Difference between revisions of "American Civil Liberties Union"

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(New page: The '''American Civil Liberties Union''' (ACLU) consists of two separate entities: the ACLU Foundation, a 501(c)(3) non-profit that focuses on litigation and communication efforts, and...)
 
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The ACLU plays a role in ballot initiative campaigns in two primary ways:
 
The ACLU plays a role in ballot initiative campaigns in two primary ways:
  
# In some states, local chapters of the ACLU endorse or oppose specific ballot initiatives.
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# In some states, local chapters of the ACLU endorse or oppose specific ballot initiatives.  Examples include [[California Proposition 21 (2000)]].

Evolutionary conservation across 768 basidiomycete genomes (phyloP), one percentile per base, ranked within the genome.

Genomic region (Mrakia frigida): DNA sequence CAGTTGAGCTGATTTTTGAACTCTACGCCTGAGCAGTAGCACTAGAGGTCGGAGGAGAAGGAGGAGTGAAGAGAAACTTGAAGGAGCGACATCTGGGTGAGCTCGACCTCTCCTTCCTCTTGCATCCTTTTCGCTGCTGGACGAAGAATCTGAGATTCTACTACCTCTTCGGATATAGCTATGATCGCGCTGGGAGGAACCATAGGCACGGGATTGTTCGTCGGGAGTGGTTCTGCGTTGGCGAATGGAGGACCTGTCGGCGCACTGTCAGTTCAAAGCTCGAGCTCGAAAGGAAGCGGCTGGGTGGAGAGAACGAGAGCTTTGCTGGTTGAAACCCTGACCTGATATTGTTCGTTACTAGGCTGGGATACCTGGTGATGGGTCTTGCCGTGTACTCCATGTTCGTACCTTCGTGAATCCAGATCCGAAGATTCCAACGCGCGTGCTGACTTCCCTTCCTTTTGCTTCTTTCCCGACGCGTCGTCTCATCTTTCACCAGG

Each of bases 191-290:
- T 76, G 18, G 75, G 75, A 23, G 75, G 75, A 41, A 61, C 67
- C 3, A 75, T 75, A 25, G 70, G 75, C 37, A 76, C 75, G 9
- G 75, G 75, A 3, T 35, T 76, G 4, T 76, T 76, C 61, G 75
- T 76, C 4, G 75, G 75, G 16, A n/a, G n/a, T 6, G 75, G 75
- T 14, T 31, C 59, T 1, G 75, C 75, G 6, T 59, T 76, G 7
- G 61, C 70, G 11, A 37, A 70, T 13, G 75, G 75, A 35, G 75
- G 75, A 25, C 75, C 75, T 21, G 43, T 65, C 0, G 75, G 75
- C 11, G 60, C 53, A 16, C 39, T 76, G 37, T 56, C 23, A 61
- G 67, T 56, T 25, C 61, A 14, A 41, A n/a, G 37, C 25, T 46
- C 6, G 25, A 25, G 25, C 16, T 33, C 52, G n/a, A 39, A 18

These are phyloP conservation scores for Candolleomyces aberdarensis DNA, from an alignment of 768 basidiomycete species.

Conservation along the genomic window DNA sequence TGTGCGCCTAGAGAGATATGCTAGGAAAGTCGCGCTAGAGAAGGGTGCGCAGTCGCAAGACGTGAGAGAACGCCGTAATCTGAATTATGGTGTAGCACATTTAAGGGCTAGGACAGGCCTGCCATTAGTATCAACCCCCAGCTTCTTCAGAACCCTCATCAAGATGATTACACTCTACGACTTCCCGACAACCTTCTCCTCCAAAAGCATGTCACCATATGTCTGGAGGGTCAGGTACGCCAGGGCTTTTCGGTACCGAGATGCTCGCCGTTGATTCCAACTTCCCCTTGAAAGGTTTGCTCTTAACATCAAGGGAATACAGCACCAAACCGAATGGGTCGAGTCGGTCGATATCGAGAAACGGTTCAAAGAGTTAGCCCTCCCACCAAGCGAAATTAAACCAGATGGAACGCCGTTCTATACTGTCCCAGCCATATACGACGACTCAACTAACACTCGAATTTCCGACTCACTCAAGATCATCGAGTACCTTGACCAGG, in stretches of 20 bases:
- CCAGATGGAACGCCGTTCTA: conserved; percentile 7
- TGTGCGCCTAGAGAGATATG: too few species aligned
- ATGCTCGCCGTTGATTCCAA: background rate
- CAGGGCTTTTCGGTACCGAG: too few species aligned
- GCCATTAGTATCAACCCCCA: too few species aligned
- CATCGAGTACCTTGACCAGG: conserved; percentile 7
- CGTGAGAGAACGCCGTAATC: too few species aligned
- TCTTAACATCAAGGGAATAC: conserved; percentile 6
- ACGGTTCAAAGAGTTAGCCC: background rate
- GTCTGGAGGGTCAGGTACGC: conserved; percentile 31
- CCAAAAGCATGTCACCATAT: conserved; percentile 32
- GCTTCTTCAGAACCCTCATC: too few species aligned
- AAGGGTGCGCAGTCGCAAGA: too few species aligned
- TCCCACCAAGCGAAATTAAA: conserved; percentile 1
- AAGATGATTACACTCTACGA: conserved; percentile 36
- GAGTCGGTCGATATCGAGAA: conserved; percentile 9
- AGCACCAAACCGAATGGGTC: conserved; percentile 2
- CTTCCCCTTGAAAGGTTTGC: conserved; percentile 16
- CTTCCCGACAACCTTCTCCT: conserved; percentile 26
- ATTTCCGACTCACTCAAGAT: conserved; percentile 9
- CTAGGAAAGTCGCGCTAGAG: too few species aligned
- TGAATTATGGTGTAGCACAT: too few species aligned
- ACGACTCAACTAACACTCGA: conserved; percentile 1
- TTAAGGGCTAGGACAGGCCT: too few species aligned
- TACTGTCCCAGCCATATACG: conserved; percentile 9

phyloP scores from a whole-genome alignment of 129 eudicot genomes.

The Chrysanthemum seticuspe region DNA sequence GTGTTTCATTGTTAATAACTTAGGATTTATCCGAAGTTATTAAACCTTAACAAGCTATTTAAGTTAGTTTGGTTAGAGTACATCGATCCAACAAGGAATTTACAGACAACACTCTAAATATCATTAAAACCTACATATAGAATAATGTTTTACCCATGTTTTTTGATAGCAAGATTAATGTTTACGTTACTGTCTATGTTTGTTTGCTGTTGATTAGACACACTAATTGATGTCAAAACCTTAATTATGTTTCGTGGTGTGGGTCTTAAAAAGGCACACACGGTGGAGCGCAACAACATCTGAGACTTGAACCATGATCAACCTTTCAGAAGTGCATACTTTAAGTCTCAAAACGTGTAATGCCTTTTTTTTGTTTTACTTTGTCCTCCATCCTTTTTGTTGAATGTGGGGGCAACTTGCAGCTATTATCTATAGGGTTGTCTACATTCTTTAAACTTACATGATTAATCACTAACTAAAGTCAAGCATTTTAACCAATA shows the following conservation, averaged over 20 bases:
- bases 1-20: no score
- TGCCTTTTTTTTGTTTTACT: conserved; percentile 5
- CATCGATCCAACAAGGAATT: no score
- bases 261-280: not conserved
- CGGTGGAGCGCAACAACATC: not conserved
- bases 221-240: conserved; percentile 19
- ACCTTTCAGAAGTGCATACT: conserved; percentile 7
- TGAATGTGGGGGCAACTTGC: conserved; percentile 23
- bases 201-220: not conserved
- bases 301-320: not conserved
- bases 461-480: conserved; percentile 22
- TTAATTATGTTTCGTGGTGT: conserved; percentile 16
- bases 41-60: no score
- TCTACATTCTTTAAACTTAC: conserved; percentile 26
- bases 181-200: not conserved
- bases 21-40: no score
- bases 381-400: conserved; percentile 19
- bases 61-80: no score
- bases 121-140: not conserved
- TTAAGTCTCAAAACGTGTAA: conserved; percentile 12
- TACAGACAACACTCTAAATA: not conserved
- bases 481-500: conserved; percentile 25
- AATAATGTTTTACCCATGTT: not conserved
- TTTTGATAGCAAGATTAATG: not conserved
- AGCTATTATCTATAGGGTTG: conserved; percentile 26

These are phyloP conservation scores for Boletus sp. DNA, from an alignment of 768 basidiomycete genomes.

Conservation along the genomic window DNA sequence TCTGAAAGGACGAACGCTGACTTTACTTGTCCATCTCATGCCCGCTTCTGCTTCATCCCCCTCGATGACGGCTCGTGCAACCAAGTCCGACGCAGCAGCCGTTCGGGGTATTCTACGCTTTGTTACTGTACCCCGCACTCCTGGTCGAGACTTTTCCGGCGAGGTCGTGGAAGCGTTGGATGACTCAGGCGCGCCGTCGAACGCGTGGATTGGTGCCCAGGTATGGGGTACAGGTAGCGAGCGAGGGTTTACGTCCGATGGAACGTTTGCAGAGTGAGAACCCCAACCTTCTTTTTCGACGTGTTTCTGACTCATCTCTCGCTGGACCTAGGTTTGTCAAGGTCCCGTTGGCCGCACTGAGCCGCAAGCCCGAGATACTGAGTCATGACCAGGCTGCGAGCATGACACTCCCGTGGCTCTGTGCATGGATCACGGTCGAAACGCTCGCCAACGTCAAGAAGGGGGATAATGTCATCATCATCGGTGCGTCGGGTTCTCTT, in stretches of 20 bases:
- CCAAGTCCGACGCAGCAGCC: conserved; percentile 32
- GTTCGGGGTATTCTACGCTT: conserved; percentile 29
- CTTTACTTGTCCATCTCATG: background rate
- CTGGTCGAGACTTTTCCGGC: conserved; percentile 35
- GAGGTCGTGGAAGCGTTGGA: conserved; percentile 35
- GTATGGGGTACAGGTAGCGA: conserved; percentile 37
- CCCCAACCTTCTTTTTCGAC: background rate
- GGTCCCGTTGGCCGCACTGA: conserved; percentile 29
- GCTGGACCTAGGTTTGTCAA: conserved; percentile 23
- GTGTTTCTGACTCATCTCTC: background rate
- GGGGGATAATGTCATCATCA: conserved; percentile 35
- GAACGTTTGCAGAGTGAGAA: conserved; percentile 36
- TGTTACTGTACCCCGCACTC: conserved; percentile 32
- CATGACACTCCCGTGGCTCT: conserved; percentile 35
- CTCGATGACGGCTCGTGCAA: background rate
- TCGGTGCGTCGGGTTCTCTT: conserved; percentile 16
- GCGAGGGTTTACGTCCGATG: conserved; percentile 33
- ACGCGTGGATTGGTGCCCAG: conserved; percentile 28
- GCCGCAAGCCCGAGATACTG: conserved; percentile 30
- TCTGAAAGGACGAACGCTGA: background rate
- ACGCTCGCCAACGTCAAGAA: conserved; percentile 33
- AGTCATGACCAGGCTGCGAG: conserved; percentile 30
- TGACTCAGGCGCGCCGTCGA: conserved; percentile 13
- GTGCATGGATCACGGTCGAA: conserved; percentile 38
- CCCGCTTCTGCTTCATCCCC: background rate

# In some states, at times, the ACLU lends support to litigation efforts in support of initiative rights.
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# In some states, at times, the ACLU lends support to litigation efforts in support of initiative rights.  Examples include [[ACLU v. Lomax]].
  
 
==External links==
 
==External links==

Revision as of 22:29, 25 March 2008

The American Civil Liberties Union (ACLU) consists of two separate entities: the ACLU Foundation, a 501(c)(3) non-profit that focuses on litigation and communication efforts, and the American Civil Liberties Union which focuses on legislative lobbying and does not have non-profit status.

The ACLU's stated mission is "to defend and preserve the individual rights and liberties guaranteed to every person in this country by the Constitution and laws of the United States." It works through litigation, legislation, and community education.

Role in ballot initiatives

The ACLU plays a role in ballot initiative campaigns in two primary ways:

  1. In some states, local chapters of the ACLU endorse or oppose specific ballot initiatives. Examples include California Proposition 21 (2000).
  2. In some states, at times, the ACLU lends support to litigation efforts in support of initiative rights. Examples include ACLU v. Lomax.

External links